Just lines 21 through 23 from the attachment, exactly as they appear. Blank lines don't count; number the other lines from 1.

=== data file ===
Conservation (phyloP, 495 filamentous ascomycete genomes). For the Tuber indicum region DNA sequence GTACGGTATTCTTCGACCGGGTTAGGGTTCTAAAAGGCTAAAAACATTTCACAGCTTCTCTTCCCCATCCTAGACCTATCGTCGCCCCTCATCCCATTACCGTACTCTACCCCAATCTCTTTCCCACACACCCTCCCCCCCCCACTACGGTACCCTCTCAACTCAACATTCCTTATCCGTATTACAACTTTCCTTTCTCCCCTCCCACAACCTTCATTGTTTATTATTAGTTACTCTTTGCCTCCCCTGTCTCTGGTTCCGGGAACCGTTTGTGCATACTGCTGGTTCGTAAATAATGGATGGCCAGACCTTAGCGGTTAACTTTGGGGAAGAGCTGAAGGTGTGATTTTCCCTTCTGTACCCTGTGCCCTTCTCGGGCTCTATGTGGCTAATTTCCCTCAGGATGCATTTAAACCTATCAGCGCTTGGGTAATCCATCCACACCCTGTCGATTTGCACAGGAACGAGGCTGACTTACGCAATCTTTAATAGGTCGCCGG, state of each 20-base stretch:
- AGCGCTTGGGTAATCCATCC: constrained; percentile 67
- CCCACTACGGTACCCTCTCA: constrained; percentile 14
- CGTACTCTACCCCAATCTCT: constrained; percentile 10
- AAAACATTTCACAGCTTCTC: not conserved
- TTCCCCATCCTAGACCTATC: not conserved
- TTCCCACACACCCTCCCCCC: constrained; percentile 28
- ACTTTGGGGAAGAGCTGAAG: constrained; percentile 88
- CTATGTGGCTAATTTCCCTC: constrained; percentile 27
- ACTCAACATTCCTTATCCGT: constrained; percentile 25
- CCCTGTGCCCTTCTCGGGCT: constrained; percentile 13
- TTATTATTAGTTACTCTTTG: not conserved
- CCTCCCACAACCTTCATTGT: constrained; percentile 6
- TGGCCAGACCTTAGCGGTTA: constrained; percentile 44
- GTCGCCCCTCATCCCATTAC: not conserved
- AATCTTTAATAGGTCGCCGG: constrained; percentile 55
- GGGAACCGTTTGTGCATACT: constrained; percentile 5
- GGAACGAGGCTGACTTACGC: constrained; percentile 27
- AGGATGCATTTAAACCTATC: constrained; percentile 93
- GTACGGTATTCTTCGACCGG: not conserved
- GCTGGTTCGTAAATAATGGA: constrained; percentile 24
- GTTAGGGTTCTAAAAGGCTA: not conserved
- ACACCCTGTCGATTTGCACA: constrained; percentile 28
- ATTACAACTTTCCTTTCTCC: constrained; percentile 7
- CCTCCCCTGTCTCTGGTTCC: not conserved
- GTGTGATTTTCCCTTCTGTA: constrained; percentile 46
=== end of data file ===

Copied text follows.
- GCTGGTTCGTAAATAATGGA: constrained; percentile 24
- GTTAGGGTTCTAAAAGGCTA: not conserved
- ACACCCTGTCGATTTGCACA: constrained; percentile 28